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Many people earn either supplemental income or a primary income through buying and reselling items. The venues are diverse for finding buyers and sellers, with the overall goal of buying low and selling high. No "best" resale item exists; however, many items can be bought at resale that have good value. The trick is to find the item for a cheap price, then resell it to a person who is willing to pay a higher price.
Antiques and Restoration
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Antiques usually have good resale value. For example, you can buy an antique clock, and hold on to it for two years, then offer it for sale through auctions, newspaper advertising and online stores. An antique's value, depending on condition and market factors, usually increases with age. Be careful, though; many fake "antiques" are offered for sale by unethical people. It is best to specialize in an area, such as in vases or stamps, so you can become a true expert in the items. If you want to become a specialist in Depression Glass, for example, joining specialist trade associations like the National Depression Glass Association is a good way to obtain research information. Study antiques guides, such as those offered by Kovel's, to obtain as much information as you can from the true masters in your chosen field of specialization.
If you find an antique in less than perfect condition, be careful with restoration. Some antiques will increase in value upon restoration, while others may actually decrease in value. A buyer may want, for example, the original finish on a piece of furniture. Before attempting restoration work, its best to become an expert on the nuances of your particular antique.
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Many used cars have good resale value, but some cars do not. Before investing in used cars, research what cars have the highest value. Organizations such as the National Automotive Dealer's Association (NADA) publishes the well-known "Blue Book" of automotive resale prices. Look to the collector's market first. A popular nonprofit trade group is the Antique Automobile Club of America, which offers accurate information on car values. Try to find a car that is reasonably priced, and resell it accordingly. For antique and highly prized cars, try to buy a car in less than perfect condition. Fix it up a little bit and resell it. Again, be careful with the restoration. Some cars will decrease in value if, for example, you use non-original aftermarket parts.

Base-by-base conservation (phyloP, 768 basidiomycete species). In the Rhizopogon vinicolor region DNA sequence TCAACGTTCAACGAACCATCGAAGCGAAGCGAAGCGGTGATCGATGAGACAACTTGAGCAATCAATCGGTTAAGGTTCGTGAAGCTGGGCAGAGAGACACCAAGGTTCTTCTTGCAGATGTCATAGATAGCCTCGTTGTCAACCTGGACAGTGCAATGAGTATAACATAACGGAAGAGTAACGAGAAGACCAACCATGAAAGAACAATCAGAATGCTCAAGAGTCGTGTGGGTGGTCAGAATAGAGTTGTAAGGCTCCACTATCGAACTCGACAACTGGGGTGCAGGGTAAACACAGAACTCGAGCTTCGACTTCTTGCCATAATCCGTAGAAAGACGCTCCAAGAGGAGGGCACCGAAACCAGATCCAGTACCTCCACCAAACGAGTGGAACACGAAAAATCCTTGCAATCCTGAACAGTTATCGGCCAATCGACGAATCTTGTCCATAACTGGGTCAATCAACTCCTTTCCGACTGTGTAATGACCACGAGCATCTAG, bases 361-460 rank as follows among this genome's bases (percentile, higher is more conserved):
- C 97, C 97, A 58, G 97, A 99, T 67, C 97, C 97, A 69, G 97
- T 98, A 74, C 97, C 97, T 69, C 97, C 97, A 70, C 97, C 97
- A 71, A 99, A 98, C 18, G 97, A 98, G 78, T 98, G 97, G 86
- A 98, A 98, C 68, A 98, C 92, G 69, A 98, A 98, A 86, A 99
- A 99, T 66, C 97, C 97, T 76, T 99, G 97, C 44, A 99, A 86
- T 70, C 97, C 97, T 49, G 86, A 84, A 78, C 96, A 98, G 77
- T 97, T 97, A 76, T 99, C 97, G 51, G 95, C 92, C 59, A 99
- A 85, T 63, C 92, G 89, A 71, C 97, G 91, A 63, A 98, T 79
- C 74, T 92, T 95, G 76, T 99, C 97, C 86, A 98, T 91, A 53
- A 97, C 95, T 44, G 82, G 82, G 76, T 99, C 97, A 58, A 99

Where and What To Buy
The main goal of buying resale items is to find a good deal. Look to garage sales and thrift stores for items that have good resale value. For example, you may find a purse in a thrift store from a top-name designer and resell that purse for 10 times what you paid for it. Use a sharp eye, and scour the world for items that are priced low. Look to newspaper and online classified ads as well. People may be selling an item cheaply that they don't think has much value. To make a quick profit, look for items that are easily transportable and have a good resale value, like jewelry, coins and small collectibles. This is where being an expert can mean the difference between making and losing money.
Where and What To Sell
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Finding a seller that has an undervalued item is half the battle. Finding buyers that are willing to pay the fair market price is the other half. Auction houses can help you determine a correct valuation for the item. An auction house charges commission based on the selling price. Therefore, it is to the auction house's advantage to price the item as high as possible. Another popular venue for selling is trade shows, where you can display your wares. Another good venue for selling is the classifieds section of specialist magazines or newspapers.
The best items have good time frame resale value, meaning the length of time you have to hold onto it for it to gain value. For example, you just bought an antique watch for $100. If you have to hold onto it for 10 years for it to gain value, it has a low time frame resale value. If you bought an antique ring, however, and it gained value in two weeks, it has good time frame value. According to "Business Magazine," gold jewelry of 18 karat purity and above has good resale value (see Resources). Gold items of under 10 karat purity have low resale value.
Tony Oldhand has been technical writing since 1995. He has worked in the skilled trades and diversified into Human Services in 1998, working with the developmentally disabled. He is also heavily involved in auto restoration and in the do-it-yourself sector of craftsman trades. Oldhand has an associate degree in electronics and has studied management at the State University of New York.